Carey, left, bringing up baby with Pedro Armendáriz, and John Wayne, in 3 Godfathers, John Ford, 1948.
From Carey's 1994 memoir Company Of Heroes: My Life As An Actor In The John Ford Stock Company:
I was down in Durango, Mexico, around 1971. We were shooting Cahill, US Marshall for Andrew McLaglen. I hadn't seen Duke for about a year, not since Big Jake.
I had been visiting Uncle Jack quite a lot because I knew he was ailing, although he never complained or mentioned it. They had sold their plush house in Bel Air and moved to a more simple one in Palm Desert, on Old Prospectors Trail. I was sitting in the cafe at the Mexico Courts in Durango when in came Duke with all his entourage. I went over to him and asked if I could talk to him privately. This seemed to make him sore. He pointed to a table far away and said, very harshly, "Does this suit your fancy?"
What the hell was he sore about? I thought we'd gotten all that bullshit behind us. I stated that the table would be fine and it would only take a minute.
"Okay, shoot!" he said, looking like he was going to shoot me.
I told him that I had been visiting Uncle Jack quite often lately because I thought his days were numbered, that he was quite ill, and I thought it was cancer.
"Bullshit!" Duke yelled, when I had finished. "Bullshit! All he has to do is get out of that goddamn bed, and move around, and stop feeling sorry for himself because no one will hire him"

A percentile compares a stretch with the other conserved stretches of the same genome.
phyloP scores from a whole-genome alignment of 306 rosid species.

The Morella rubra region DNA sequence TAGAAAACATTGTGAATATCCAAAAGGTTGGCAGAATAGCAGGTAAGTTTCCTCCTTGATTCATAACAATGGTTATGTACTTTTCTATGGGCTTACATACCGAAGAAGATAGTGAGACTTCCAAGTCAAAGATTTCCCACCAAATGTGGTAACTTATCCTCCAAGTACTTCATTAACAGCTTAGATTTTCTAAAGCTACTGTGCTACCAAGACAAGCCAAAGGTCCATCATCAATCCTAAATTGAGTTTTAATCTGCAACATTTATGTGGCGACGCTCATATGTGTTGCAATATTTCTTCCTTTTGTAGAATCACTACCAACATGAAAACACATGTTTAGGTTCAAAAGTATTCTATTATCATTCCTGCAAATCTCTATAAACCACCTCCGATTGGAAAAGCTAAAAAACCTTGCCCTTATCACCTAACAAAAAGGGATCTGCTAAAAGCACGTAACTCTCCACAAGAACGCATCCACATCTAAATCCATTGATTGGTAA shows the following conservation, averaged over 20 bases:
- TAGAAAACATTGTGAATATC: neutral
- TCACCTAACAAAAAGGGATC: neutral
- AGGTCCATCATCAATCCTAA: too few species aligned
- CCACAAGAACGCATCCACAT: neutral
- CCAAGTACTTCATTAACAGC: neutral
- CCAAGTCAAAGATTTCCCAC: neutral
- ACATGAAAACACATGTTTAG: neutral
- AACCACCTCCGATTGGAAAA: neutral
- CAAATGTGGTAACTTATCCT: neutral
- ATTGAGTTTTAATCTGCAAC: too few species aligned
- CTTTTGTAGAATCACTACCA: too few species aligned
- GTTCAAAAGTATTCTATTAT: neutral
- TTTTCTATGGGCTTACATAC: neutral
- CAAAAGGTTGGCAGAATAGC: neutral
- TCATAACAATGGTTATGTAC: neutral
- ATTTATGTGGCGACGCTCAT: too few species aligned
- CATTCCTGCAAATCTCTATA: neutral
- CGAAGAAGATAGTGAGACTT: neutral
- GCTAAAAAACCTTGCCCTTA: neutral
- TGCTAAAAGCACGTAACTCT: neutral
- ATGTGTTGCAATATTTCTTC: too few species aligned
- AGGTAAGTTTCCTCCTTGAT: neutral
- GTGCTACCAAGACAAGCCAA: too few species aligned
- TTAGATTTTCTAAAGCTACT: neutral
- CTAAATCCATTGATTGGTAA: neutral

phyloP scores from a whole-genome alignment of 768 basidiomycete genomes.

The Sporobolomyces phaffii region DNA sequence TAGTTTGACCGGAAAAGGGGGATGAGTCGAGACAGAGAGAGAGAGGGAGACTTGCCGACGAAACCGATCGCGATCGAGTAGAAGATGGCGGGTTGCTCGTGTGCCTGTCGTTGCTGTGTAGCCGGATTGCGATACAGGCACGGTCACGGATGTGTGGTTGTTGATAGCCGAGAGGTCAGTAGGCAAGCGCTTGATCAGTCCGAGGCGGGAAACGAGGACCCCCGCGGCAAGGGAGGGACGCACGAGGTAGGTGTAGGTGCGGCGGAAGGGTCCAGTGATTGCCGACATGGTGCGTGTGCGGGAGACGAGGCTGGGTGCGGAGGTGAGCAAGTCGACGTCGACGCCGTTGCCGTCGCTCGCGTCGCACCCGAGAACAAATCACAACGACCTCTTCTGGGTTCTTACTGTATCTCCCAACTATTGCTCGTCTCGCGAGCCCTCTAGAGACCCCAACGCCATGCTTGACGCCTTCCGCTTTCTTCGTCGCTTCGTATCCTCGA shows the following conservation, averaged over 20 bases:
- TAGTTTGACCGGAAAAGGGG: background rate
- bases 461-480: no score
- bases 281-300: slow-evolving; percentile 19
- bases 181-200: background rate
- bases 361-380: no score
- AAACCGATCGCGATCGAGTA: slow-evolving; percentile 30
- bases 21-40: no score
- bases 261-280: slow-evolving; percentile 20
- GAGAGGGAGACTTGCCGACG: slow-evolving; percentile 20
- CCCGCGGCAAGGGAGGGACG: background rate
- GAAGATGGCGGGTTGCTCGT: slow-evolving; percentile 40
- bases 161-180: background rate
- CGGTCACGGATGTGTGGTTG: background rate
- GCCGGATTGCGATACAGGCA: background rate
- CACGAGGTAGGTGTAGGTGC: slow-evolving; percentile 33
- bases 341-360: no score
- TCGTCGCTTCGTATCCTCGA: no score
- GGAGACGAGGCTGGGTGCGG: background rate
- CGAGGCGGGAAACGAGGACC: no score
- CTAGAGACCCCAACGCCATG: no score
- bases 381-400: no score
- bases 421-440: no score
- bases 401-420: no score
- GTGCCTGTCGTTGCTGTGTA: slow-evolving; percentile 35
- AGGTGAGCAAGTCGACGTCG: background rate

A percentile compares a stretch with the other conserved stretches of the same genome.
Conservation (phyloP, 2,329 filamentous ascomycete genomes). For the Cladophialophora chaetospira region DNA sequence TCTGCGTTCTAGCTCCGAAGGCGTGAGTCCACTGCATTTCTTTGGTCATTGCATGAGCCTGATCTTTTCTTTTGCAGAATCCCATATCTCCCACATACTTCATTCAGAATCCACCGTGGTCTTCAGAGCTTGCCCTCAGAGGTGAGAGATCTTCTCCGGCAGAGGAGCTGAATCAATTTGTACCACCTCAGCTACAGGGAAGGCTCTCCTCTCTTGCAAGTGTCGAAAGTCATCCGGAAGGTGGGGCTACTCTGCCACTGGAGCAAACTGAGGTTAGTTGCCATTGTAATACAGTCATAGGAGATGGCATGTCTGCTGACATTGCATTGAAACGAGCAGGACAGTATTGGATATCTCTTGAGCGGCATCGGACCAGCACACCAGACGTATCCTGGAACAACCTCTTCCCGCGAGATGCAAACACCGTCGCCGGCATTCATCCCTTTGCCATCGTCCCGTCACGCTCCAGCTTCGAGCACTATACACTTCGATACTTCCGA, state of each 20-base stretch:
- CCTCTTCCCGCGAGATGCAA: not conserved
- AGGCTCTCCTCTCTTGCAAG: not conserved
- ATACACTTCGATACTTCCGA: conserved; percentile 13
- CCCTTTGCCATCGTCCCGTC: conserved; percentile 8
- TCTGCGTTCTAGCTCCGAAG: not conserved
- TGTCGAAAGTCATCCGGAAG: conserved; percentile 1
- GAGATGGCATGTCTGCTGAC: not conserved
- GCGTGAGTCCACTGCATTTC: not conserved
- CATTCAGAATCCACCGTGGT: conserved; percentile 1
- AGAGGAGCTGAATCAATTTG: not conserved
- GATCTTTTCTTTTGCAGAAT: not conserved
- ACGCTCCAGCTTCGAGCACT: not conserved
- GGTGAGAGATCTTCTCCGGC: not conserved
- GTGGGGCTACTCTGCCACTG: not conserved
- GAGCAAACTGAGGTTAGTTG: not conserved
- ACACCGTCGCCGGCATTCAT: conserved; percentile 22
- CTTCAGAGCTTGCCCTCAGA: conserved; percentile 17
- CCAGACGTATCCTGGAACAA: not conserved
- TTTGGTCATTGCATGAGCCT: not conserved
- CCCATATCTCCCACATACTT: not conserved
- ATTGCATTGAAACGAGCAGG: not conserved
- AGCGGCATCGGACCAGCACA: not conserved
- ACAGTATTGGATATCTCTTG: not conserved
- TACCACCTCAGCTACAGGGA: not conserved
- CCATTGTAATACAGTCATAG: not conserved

I don't think Duke really meant that. His words were untrue and too masty. Probably he'd heard some bad news about the production when I had accosted him.
I said, "No, Duke, you don't understand. I know he's always liked to sit all day in bed and read, but I'm certain that, this time, he's really ill."
This made the big man stop and think, and he said something about "checking into it" or some other nonsense to get rid of me. It pissed me off.
Anyway, to his everlasting credit, John Wayne must have made one of his infrequent phone calls to Palm Desert, because he was on a plane the next day. He was gone only long enough to have a visit with his old 'coach," and then he returned to Durango to get on with the movie.
I think Duke really believed in the line Nathan Brittles says a lot on Yellow Ribbon. "Never apologize, soldier. It's a sign of weakness."
He did come over to me after he got back. He'd been on the saloon set, and he wasn't in a very good mood, but he saw me, came over, and said, "Wasn't it great when you didn't have to think?"
"Yeah," I replied. "You sure didn't have to worry when Uncle Jack was running things. If he shot you, you knew it was your best."
He looked off, sadly, and after a few seconds, he exclaimed, "You were right, Dobe, he's down there in that goddamned Palm Desert, dying, Dobe! And we need him! We need him real bad!"
He said that just like he said a line in 3 Godfathers. It had all the futility that Ford made him feel in that scene back in Death Valley. Duke was very much the same man he usually portrayed on the screen.
Carey is survived by his wife of 64 years, and by three of his children. One of those children, Thomas Carey, was the subject of a poem written in the mid Eighties by the great James Schuyler. The poem, "Tom," ends with these lines:
Running from a cab to
the deli, the energy
(grace) of youth.
Thomas Paul Carey of
Sherman Oaks, California,
who writes and sings
his own rock songs, the
son and grandson of two
great movie actors, the
two Harry Careys. Love
is only and always beautiful.